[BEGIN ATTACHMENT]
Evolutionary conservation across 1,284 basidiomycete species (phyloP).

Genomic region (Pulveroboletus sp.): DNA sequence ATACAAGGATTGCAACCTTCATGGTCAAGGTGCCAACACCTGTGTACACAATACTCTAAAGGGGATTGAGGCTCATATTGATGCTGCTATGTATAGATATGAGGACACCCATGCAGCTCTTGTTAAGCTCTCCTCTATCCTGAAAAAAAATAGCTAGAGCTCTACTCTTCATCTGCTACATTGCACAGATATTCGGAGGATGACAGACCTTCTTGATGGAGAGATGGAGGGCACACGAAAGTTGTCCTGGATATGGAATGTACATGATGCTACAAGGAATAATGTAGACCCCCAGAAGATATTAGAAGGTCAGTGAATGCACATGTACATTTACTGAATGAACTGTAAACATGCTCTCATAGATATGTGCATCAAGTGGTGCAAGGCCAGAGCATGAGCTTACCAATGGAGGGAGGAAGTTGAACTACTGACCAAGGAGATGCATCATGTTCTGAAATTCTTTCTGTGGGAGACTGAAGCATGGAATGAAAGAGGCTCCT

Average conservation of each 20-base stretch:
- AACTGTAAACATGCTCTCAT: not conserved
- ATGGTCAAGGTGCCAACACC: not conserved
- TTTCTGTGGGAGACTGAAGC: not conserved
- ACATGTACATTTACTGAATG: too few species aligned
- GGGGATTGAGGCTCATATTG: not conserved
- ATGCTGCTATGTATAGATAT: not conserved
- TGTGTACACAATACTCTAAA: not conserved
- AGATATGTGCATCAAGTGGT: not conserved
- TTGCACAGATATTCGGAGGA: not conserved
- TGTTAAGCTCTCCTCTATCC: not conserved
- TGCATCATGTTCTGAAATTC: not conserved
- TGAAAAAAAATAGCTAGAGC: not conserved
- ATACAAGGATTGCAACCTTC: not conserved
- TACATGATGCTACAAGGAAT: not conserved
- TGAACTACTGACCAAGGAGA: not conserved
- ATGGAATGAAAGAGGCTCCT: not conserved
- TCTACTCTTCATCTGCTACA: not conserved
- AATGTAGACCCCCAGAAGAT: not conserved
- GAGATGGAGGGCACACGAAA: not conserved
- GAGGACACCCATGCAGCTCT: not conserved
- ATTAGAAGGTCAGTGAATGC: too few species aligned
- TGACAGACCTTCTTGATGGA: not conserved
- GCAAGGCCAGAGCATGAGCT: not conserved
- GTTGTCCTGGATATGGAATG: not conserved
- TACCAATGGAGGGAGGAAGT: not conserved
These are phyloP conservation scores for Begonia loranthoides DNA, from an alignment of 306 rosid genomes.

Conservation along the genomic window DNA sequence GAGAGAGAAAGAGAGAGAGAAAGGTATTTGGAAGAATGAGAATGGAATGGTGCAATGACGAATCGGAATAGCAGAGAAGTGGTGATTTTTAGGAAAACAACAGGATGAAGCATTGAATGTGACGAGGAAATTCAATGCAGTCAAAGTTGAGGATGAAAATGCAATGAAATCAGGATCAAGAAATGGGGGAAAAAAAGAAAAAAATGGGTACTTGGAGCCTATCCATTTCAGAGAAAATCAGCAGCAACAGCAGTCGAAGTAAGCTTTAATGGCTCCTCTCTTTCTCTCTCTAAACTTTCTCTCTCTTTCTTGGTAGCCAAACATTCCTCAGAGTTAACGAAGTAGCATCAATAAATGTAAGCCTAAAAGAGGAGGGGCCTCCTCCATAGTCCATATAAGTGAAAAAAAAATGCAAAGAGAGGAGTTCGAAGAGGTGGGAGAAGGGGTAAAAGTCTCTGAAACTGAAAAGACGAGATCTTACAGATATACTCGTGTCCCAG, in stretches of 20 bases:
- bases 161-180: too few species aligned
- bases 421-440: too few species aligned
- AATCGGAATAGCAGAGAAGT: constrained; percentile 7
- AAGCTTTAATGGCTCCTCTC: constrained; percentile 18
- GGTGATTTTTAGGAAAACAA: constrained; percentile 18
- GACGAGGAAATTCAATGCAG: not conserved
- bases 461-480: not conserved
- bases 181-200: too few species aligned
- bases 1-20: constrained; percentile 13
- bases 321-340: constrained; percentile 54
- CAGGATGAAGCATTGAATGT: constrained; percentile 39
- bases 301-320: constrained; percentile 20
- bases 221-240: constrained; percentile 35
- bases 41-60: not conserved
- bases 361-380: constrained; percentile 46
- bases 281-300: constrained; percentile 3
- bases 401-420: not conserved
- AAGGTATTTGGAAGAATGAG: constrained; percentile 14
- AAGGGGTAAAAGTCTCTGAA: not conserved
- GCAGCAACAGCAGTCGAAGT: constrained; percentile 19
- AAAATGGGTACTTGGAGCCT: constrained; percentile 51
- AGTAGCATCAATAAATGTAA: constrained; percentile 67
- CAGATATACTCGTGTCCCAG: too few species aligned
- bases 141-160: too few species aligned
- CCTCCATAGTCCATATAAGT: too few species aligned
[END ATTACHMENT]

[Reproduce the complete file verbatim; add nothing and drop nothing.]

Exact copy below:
Evolutionary conservation across 1,284 basidiomycete species (phyloP).

Genomic region (Pulveroboletus sp.): DNA sequence ATACAAGGATTGCAACCTTCATGGTCAAGGTGCCAACACCTGTGTACACAATACTCTAAAGGGGATTGAGGCTCATATTGATGCTGCTATGTATAGATATGAGGACACCCATGCAGCTCTTGTTAAGCTCTCCTCTATCCTGAAAAAAAATAGCTAGAGCTCTACTCTTCATCTGCTACATTGCACAGATATTCGGAGGATGACAGACCTTCTTGATGGAGAGATGGAGGGCACACGAAAGTTGTCCTGGATATGGAATGTACATGATGCTACAAGGAATAATGTAGACCCCCAGAAGATATTAGAAGGTCAGTGAATGCACATGTACATTTACTGAATGAACTGTAAACATGCTCTCATAGATATGTGCATCAAGTGGTGCAAGGCCAGAGCATGAGCTTACCAATGGAGGGAGGAAGTTGAACTACTGACCAAGGAGATGCATCATGTTCTGAAATTCTTTCTGTGGGAGACTGAAGCATGGAATGAAAGAGGCTCCT

Average conservation of each 20-base stretch:
- AACTGTAAACATGCTCTCAT: not conserved
- ATGGTCAAGGTGCCAACACC: not conserved
- TTTCTGTGGGAGACTGAAGC: not conserved
- ACATGTACATTTACTGAATG: too few species aligned
- GGGGATTGAGGCTCATATTG: not conserved
- ATGCTGCTATGTATAGATAT: not conserved
- TGTGTACACAATACTCTAAA: not conserved
- AGATATGTGCATCAAGTGGT: not conserved
- TTGCACAGATATTCGGAGGA: not conserved
- TGTTAAGCTCTCCTCTATCC: not conserved
- TGCATCATGTTCTGAAATTC: not conserved
- TGAAAAAAAATAGCTAGAGC: not conserved
- ATACAAGGATTGCAACCTTC: not conserved
- TACATGATGCTACAAGGAAT: not conserved
- TGAACTACTGACCAAGGAGA: not conserved
- ATGGAATGAAAGAGGCTCCT: not conserved
- TCTACTCTTCATCTGCTACA: not conserved
- AATGTAGACCCCCAGAAGAT: not conserved
- GAGATGGAGGGCACACGAAA: not conserved
- GAGGACACCCATGCAGCTCT: not conserved
- ATTAGAAGGTCAGTGAATGC: too few species aligned
- TGACAGACCTTCTTGATGGA: not conserved
- GCAAGGCCAGAGCATGAGCT: not conserved
- GTTGTCCTGGATATGGAATG: not conserved
- TACCAATGGAGGGAGGAAGT: not conserved
These are phyloP conservation scores for Begonia loranthoides DNA, from an alignment of 306 rosid genomes.

Conservation along the genomic window DNA sequence GAGAGAGAAAGAGAGAGAGAAAGGTATTTGGAAGAATGAGAATGGAATGGTGCAATGACGAATCGGAATAGCAGAGAAGTGGTGATTTTTAGGAAAACAACAGGATGAAGCATTGAATGTGACGAGGAAATTCAATGCAGTCAAAGTTGAGGATGAAAATGCAATGAAATCAGGATCAAGAAATGGGGGAAAAAAAGAAAAAAATGGGTACTTGGAGCCTATCCATTTCAGAGAAAATCAGCAGCAACAGCAGTCGAAGTAAGCTTTAATGGCTCCTCTCTTTCTCTCTCTAAACTTTCTCTCTCTTTCTTGGTAGCCAAACATTCCTCAGAGTTAACGAAGTAGCATCAATAAATGTAAGCCTAAAAGAGGAGGGGCCTCCTCCATAGTCCATATAAGTGAAAAAAAAATGCAAAGAGAGGAGTTCGAAGAGGTGGGAGAAGGGGTAAAAGTCTCTGAAACTGAAAAGACGAGATCTTACAGATATACTCGTGTCCCAG, in stretches of 20 bases:
- bases 161-180: too few species aligned
- bases 421-440: too few species aligned
- AATCGGAATAGCAGAGAAGT: constrained; percentile 7
- AAGCTTTAATGGCTCCTCTC: constrained; percentile 18
- GGTGATTTTTAGGAAAACAA: constrained; percentile 18
- GACGAGGAAATTCAATGCAG: not conserved
- bases 461-480: not conserved
- bases 181-200: too few species aligned
- bases 1-20: constrained; percentile 13
- bases 321-340: constrained; percentile 54
- CAGGATGAAGCATTGAATGT: constrained; percentile 39
- bases 301-320: constrained; percentile 20
- bases 221-240: constrained; percentile 35
- bases 41-60: not conserved
- bases 361-380: constrained; percentile 46
- bases 281-300: constrained; percentile 3
- bases 401-420: not conserved
- AAGGTATTTGGAAGAATGAG: constrained; percentile 14
- AAGGGGTAAAAGTCTCTGAA: not conserved
- GCAGCAACAGCAGTCGAAGT: constrained; percentile 19
- AAAATGGGTACTTGGAGCCT: constrained; percentile 51
- AGTAGCATCAATAAATGTAA: constrained; percentile 67
- CAGATATACTCGTGTCCCAG: too few species aligned
- bases 141-160: too few species aligned
- CCTCCATAGTCCATATAAGT: too few species aligned